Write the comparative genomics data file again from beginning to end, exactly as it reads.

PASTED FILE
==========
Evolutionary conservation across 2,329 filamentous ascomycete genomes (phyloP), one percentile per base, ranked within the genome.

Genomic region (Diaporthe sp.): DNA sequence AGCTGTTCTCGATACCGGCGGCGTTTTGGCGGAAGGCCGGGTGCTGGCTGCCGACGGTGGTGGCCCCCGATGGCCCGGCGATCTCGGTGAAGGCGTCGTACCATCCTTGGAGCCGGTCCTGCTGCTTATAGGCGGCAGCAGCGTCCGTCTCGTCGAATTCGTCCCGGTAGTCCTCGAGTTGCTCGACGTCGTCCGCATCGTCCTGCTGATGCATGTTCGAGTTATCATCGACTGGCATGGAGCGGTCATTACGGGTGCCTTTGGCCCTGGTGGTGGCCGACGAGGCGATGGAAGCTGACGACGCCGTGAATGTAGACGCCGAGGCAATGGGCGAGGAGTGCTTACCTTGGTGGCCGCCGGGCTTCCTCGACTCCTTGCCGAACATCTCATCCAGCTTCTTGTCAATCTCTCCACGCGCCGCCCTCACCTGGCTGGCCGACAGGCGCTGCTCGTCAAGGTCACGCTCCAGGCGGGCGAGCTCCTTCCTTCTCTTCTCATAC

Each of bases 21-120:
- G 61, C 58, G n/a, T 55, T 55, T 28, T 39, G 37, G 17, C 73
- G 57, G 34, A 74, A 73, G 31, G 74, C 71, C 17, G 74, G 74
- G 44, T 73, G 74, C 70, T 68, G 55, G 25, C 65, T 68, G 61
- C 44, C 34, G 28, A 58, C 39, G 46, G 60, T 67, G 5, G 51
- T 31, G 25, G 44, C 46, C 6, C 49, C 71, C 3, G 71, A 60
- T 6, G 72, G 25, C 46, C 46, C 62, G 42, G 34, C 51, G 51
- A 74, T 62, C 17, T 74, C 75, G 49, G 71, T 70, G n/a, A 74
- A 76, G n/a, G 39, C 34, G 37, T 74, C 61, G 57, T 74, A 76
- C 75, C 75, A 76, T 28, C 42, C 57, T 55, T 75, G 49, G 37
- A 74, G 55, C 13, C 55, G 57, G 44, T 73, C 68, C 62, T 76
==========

Evolutionary conservation across 2,329 filamentous ascomycete genomes (phyloP), one percentile per base, ranked within the genome.

Genomic region (Diaporthe sp.): DNA sequence AGCTGTTCTCGATACCGGCGGCGTTTTGGCGGAAGGCCGGGTGCTGGCTGCCGACGGTGGTGGCCCCCGATGGCCCGGCGATCTCGGTGAAGGCGTCGTACCATCCTTGGAGCCGGTCCTGCTGCTTATAGGCGGCAGCAGCGTCCGTCTCGTCGAATTCGTCCCGGTAGTCCTCGAGTTGCTCGACGTCGTCCGCATCGTCCTGCTGATGCATGTTCGAGTTATCATCGACTGGCATGGAGCGGTCATTACGGGTGCCTTTGGCCCTGGTGGTGGCCGACGAGGCGATGGAAGCTGACGACGCCGTGAATGTAGACGCCGAGGCAATGGGCGAGGAGTGCTTACCTTGGTGGCCGCCGGGCTTCCTCGACTCCTTGCCGAACATCTCATCCAGCTTCTTGTCAATCTCTCCACGCGCCGCCCTCACCTGGCTGGCCGACAGGCGCTGCTCGTCAAGGTCACGCTCCAGGCGGGCGAGCTCCTTCCTTCTCTTCTCATAC

Each of bases 21-120:
- G 61, C 58, G n/a, T 55, T 55, T 28, T 39, G 37, G 17, C 73
- G 57, G 34, A 74, A 73, G 31, G 74, C 71, C 17, G 74, G 74
- G 44, T 73, G 74, C 70, T 68, G 55, G 25, C 65, T 68, G 61
- C 44, C 34, G 28, A 58, C 39, G 46, G 60, T 67, G 5, G 51
- T 31, G 25, G 44, C 46, C 6, C 49, C 71, C 3, G 71, A 60
- T 6, G 72, G 25, C 46, C 46, C 62, G 42, G 34, C 51, G 51
- A 74, T 62, C 17, T 74, C 75, G 49, G 71, T 70, G n/a, A 74
- A 76, G n/a, G 39, C 34, G 37, T 74, C 61, G 57, T 74, A 76
- C 75, C 75, A 76, T 28, C 42, C 57, T 55, T 75, G 49, G 37
- A 74, G 55, C 13, C 55, G 57, G 44, T 73, C 68, C 62, T 76